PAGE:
Mountain Bike Reviews Forum banner
1 - 5 of 5 Posts

·
Registered
Joined
·
34 Posts
Discussion Starter · #1 · (Edited)
I have a 2008 haro flightline sport and I'm wondering if I should upgrade the componets on it or just get a new bike. I would save money if I just upgraded the componets but does the haro have a good enough frame to make it worth upgrading? I don't want to waste money putting good componets on a bad frame. I'm a beginner, this would be my first time upgrading. So, does the haro have a good enough frame to make it worth upgrading componets? thanks http://www.bikepedia.com/Quickbike/BikeSpecs.aspx?Year=2008&Brand=Haro&Model=Flightline+Sport&Type=bike
 

·
Registered
Joined
·
1,808 Posts
Replace what breaks or wears out. The cheapest components are attached to a new a new bike. Wait to the end of the year when the new models come out and buy last years bike at a good discount. The other way is to buy a good second hand bike. Adding new components will not add a lot of value to your bike.
 

·
Fat-tired Roadie
Joined
·
18,453 Posts
Those frames look like they run a bit short. People's fitness drifts when they get into riding, and their fit changes too.

Test ride some bikes at your LBS, and see if something else fits you better now - it may make the decision much easier.
 

·
Registered
Joined
·
34 Posts
Discussion Starter · #4 ·
Andrw, what do you mean by " those frames look like they run a bit short". Do you mean size wise? Thanks
 

·
Fat-tired Roadie
Joined
·
18,453 Posts
The proportions.

Bike sizing is completely stupid. The nominal size of a bike (like 17") is a measurement from the center of the bottom bracket, along the seat tube, to one of about four points on the frame. It's not very meaningful because the seat post can be raised or lowered anyway. Someone has to be very tall or very short not to be able to get the right pedals-saddle distance on almost any frame.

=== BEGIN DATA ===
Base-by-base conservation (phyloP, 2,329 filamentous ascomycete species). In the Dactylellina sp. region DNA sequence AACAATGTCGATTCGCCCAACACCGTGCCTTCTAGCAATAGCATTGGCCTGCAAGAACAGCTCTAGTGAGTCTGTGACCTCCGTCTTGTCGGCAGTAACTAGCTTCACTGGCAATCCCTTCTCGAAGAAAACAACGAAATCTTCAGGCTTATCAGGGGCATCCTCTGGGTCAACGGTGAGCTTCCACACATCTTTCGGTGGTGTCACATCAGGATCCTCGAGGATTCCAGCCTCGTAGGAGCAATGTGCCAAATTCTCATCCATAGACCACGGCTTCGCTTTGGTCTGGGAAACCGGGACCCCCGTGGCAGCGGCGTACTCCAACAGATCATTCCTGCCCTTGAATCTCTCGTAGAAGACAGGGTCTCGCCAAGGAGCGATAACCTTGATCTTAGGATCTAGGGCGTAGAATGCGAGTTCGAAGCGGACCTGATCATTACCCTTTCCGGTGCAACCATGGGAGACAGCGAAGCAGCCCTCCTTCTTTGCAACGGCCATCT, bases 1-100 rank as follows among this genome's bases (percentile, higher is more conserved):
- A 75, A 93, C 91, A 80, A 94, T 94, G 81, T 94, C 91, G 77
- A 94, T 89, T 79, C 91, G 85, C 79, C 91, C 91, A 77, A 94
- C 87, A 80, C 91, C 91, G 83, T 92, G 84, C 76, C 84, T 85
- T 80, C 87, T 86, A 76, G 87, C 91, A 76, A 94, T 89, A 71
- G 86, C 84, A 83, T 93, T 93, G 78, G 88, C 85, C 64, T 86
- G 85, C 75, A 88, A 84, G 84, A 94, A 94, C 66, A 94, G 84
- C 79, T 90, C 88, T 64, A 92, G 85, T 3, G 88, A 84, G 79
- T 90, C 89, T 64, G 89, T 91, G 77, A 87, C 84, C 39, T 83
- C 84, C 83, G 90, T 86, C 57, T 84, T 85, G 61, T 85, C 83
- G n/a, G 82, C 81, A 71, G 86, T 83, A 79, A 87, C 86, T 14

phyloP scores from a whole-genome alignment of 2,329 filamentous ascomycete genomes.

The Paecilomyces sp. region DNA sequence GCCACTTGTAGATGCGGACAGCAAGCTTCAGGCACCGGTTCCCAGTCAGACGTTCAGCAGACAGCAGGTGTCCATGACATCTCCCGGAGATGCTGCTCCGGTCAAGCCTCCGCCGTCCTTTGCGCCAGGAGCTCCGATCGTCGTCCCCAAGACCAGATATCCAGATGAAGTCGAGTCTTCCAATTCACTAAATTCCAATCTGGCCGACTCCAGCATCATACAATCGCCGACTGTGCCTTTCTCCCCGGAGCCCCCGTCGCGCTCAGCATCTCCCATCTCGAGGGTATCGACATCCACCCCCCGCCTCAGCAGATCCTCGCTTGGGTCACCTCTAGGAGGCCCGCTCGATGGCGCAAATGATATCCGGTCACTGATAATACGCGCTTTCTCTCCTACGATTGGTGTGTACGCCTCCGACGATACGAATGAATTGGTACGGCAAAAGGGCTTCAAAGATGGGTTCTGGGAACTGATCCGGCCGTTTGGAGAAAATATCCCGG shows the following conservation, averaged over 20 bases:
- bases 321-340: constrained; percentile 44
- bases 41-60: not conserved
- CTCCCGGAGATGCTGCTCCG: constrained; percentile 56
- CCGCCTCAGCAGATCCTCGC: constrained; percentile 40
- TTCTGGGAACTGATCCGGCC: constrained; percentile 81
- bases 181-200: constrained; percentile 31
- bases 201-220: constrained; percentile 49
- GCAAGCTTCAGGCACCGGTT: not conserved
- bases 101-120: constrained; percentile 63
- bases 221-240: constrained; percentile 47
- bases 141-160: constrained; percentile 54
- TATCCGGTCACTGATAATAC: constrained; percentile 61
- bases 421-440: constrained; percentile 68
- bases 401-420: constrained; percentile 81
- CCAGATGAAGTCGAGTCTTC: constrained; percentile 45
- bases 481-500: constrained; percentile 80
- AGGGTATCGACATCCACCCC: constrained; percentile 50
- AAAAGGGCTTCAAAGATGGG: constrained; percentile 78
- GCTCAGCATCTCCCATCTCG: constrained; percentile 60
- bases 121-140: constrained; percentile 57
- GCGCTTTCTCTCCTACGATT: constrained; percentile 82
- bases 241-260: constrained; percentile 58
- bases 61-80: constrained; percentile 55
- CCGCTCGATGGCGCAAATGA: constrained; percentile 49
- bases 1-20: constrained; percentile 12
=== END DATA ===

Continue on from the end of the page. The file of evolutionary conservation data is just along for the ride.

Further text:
To me, the most important dimension on a bike frame is effective top tube length - the length from the center of the intersection of the top tube and head tube to the center of where the top tube would intersect the seatpost if it was horizontal.

Most bikes with a given nominal size have about the same effective top tube length. The Flightline's top tube is about an inch shorter at any given size than that.

A lot of beginners are also sized in totally asinine ways - stand over the bike, see if there's enough clearance, get sold the frame. Clearance for what? Sitting on the top tube? Those of us who are right around average height or a little below don't get a lot of clearance from a modern front-suspended hardtail, unless it's something like a dirt jump or trials bike, so the result of that kind of sizing is getting sold a bike that's too small. A lot of beginner models, like the Flightline and Trek's 3-series, also have a shorter top tube than their manufacturers' higher end models.

If someone's not in very good shape or doesn't want to work very hard, he's likely to ride in a very upright position. Riders who pedal continuously ride in a lower position, to counterbalance the pedaling; the stronger they are, the lower that position gets, at least as flexibility allows. A very strong rider may actually pull up on the bars to counter the pedaling; even a modest rider does that in a sprint.

None of this necessarily applies to you. However, chances are that when you entered the sport, you didn't buy the size bike that you'd choose if you had it to do over. You can do it over if you want to, and riding some other bikes will give you an idea as to whether you want a different bike, or if you think your Flightline totally kicks ass, and you'd rather bolt the money to it.
 
1 - 5 of 5 Posts
Top